I must confess the resulting rally had me somewhat flummoxed with its many wide up and down swings. But with Friday’s hard down day, I can now almost eliminate one option I had proposed – and that was a possible rally to the Fibonacci 62% retrace at the 26,500 and then hard down.
So I am back to my original roadmap as my top option:
My purple wave ‘d’ was a pretty three up in a red a-b-c and we are now in a five down in wave ‘e’. But note the blue tramline pair I am now able to draw. The upper tramline joins the three highs of wave ‘d’ and all I have done for the lower tramline is draw a parallel line to it and extend it forwards.
As if by magic, it cuts the 5 August low – and on Friday, the market again touched this line (black arrow), having broken sharply on Friday. Isn’t that pretty? Evidently, that lower tramline is a major line of support – which is what a tramline actually is. But up until that time, I had believed a rally above Thursday’s high was likely, but it was not to be – thanks to Mr Trump and his China tariff boost.
So now the Dow is 2,000 points off the July ATH. If my wave labels are correct, the ‘e’ wave will likely have another 4,000 points melt-down to the downside at least.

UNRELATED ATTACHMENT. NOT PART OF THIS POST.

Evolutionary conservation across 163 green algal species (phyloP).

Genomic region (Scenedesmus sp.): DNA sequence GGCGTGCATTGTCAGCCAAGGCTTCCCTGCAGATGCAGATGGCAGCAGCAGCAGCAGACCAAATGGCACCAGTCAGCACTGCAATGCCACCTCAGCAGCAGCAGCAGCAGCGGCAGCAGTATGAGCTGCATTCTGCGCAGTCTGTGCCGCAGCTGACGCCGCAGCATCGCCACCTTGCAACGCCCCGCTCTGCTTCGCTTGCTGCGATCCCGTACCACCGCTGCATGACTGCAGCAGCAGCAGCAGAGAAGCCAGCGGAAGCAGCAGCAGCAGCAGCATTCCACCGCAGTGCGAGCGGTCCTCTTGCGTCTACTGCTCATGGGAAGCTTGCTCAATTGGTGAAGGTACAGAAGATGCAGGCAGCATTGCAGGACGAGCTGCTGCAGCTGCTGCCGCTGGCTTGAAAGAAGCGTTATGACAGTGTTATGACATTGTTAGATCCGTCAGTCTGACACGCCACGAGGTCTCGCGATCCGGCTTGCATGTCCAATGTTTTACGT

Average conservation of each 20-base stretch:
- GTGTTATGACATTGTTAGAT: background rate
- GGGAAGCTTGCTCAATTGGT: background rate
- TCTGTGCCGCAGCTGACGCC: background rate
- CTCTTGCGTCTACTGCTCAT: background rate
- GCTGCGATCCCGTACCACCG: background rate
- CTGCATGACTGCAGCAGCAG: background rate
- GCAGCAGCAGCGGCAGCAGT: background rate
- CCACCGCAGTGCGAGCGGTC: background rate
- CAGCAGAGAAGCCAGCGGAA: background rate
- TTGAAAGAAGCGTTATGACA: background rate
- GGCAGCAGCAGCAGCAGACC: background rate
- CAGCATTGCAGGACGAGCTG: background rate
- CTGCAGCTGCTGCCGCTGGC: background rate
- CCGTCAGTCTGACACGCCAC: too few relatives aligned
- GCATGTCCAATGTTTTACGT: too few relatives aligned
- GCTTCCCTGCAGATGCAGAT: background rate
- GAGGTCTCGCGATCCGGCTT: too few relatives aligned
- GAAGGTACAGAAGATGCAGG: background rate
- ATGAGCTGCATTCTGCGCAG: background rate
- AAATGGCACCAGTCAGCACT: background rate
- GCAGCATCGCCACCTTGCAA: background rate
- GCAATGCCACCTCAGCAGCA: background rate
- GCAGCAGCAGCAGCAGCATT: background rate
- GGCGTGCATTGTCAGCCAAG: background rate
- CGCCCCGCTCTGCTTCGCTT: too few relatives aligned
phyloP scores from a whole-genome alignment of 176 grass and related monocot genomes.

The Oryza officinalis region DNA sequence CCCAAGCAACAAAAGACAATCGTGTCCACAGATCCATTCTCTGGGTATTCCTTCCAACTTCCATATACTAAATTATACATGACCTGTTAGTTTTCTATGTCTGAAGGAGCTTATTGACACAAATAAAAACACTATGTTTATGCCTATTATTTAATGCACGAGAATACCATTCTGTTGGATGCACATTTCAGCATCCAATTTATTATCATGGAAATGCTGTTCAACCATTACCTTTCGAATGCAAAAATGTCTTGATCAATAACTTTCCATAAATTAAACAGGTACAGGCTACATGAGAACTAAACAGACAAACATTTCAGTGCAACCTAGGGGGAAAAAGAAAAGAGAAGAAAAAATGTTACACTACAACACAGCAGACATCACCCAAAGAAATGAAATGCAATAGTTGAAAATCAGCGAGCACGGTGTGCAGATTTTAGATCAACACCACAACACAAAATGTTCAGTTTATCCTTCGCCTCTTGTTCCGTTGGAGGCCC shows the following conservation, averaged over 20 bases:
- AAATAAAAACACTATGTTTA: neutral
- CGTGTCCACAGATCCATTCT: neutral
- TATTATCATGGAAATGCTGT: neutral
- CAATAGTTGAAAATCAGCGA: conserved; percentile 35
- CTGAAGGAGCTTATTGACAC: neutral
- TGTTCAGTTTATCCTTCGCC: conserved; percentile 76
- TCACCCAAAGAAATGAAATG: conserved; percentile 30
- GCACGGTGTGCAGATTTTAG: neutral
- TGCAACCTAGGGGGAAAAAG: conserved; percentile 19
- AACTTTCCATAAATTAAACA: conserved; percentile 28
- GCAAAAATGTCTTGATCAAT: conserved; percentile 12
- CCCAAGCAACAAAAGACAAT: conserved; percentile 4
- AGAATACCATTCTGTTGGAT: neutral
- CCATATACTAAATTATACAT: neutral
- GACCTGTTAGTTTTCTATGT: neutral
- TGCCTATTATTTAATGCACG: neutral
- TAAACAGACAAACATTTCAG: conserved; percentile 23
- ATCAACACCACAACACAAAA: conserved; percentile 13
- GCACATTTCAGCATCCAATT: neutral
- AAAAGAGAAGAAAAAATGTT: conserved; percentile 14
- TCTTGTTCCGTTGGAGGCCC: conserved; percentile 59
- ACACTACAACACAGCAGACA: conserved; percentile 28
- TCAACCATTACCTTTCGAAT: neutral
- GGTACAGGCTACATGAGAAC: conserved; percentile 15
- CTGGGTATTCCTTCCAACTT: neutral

It is my belief that central banks may try to install more QE and even more negative interest rates as stocks fall but with sentiment on the wane, these moves will be treated with great suspicion as a sign of desperation – which will actually exacerbate the declines.
And at that moment, the pervading belief that central banks control economies will get eroded as they will be seen to be powerless to stop the declines. Yes, it worked in 2008/2009 (eventually), but with debt levels multiples higher now than then, only a small increase in rates will have a massively levered effect on bond values – and forced liquidation will produce a tsunami of selling of bonds and equities.
I have noted a common theme is rolling around the MSM regarding the well-publicised Treasury yield inversions. Most agree that it may well be warning of a recession ahead. but they also point out that stocks do not turn over until a year or so has passed. Until then, they march ever higher.